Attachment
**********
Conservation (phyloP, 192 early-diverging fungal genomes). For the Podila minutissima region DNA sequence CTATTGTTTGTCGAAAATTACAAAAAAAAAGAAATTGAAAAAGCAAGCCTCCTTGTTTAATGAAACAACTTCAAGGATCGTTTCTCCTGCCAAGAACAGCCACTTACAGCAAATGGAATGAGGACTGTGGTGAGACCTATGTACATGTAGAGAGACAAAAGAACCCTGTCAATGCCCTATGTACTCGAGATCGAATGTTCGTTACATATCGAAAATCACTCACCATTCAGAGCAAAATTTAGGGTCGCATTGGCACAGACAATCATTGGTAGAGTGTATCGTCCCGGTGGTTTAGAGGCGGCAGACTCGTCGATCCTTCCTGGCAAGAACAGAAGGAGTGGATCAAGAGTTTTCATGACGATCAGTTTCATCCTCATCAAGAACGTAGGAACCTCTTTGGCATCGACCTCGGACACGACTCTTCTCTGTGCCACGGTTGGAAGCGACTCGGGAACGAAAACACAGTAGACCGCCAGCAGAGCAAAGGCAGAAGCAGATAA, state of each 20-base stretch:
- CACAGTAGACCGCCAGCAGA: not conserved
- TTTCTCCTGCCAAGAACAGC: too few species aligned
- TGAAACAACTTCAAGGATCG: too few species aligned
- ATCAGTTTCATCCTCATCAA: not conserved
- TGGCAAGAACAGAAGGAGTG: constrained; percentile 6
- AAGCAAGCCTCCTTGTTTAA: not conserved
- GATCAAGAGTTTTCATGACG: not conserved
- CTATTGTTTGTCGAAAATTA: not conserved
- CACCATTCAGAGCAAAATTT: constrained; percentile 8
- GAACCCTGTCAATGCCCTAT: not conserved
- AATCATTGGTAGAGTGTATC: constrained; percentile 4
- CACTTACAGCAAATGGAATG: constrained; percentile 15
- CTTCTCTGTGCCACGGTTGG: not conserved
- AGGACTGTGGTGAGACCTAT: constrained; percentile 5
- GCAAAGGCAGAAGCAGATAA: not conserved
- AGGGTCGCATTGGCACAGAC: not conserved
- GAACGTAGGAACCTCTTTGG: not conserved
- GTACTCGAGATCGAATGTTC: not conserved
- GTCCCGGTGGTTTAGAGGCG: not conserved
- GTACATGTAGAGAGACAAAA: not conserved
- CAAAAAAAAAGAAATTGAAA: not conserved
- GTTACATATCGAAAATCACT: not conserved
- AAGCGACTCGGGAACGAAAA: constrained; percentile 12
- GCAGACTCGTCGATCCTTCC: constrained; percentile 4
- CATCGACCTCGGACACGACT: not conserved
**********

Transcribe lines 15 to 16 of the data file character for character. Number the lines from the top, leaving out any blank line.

- AGGACTGTGGTGAGACCTAT: constrained; percentile 5
- GCAAAGGCAGAAGCAGATAA: not conserved